Twenty-one months after the conflict in Syria began as a popular uprising, rebel forces are making gains, tactics are changing, and the threat of chemical warfare has made an appearance. Syrian rebels reached a level of cooperation, forming a single entity — the Syrian National Coalition. The alliance has received recognition from Arab states and support from NATO members in its goal of unseating Syria’s President, Bashar al-Assad, and replacing his government. But U.S. intelligence reports have noted activity within Syrian government-controlled chemical weapons facilities, and President Barack Obama has warned that the use of such weapons against rebels would cross a “red line.” There are signs that al-Assad’s hold on power is slipping as rebels gain ground and support, and even Russia, a longtime ally, has reportedly sent ships to the Syrian coast for a possible evacuation of Russian citizens. Collected here are images of this bloody conflict from just the past few weeks.
While much recent media attention has been focused on Hurricane Sandy and America’s presidential election, Syria’s horrific civil war continues. In some places, it has worsened. Aerial bombardment of civilian neighborhoods, deadly sniper fire, brutal street fighting, assassinations, and summary executions have become the norm in Syria. Cease-fire agreements have collapsed, rebel forces remain disorganized, foreign intervention is still hamstrung, and no path to peace appears to be forming yet. Britain is now reportedly looking for options to circumvent an arms embargo in order to supply rebels with weaponry. Syrian President Bashar al-Assad remains defiant, stating in an interview with Russia Today that he planned “live and die in Syria,” adding, “I am tougher than Gaddafi.” Collected here are images of this bloody conflict from just the past few weeks.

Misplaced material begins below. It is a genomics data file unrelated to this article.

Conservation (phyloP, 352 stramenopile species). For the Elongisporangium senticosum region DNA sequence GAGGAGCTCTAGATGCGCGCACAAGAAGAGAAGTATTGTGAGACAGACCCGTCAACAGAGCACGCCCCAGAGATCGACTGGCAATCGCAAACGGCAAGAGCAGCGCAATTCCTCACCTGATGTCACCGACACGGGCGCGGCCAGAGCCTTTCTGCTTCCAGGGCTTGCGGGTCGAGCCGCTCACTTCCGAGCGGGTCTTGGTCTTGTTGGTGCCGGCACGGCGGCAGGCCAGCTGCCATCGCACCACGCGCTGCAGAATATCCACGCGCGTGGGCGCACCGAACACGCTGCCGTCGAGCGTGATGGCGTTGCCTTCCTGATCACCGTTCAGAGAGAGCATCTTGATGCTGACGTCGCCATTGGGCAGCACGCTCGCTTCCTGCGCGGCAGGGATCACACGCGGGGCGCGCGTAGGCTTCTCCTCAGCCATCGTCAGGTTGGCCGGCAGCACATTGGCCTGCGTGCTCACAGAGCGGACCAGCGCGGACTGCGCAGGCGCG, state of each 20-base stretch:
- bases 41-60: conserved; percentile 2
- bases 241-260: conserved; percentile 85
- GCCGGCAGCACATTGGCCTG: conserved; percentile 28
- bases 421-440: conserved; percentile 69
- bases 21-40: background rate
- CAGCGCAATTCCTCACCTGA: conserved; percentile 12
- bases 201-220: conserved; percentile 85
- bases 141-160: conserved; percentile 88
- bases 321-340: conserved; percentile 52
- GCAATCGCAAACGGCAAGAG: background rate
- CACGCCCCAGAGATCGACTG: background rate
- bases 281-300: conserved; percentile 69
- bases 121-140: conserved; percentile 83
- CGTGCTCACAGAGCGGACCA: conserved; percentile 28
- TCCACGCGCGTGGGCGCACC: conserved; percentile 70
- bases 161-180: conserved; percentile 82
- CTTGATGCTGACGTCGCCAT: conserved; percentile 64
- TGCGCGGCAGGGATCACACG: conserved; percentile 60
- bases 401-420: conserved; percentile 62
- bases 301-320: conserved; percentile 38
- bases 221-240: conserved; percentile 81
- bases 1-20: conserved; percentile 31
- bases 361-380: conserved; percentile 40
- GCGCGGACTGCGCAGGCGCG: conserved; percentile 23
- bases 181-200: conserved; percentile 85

Syrian opposition activists quietly watched President Bashar al-Assad trade crisis-management tips with Iran and order Right Said Fred songs from iTunes as they secretly accessed his email until Assad shut down his account after a totally separate hack by Anonymous. Before the account he shared with his wife Asma went dead, the activists managed to download about 3,000 messages from it, which The Guardian reported as an exclusive on Wednesday.
One email conversation that truly stands out from the reams of communication The Guardian posted, is Assad’s correspondence with iTunes, from which he ordered country singer Blake Shelton’s “God Gave Me To You” to send to his wife, Asma, the day after Syrian forces started shelling Homs. Assad also had an affinity for Chris Brown, Right Said Fred, and New Order. “In January he bought a number of songs by the popular US dance group LMFAO including their hit Sexy and I Know it,” The Guardian reported. But it’s Right Said Fred that cracks us up: Assad ordered “Don’t Talk Just Kiss“ because, we’re guessing, he already had “I’m Too Sexy.”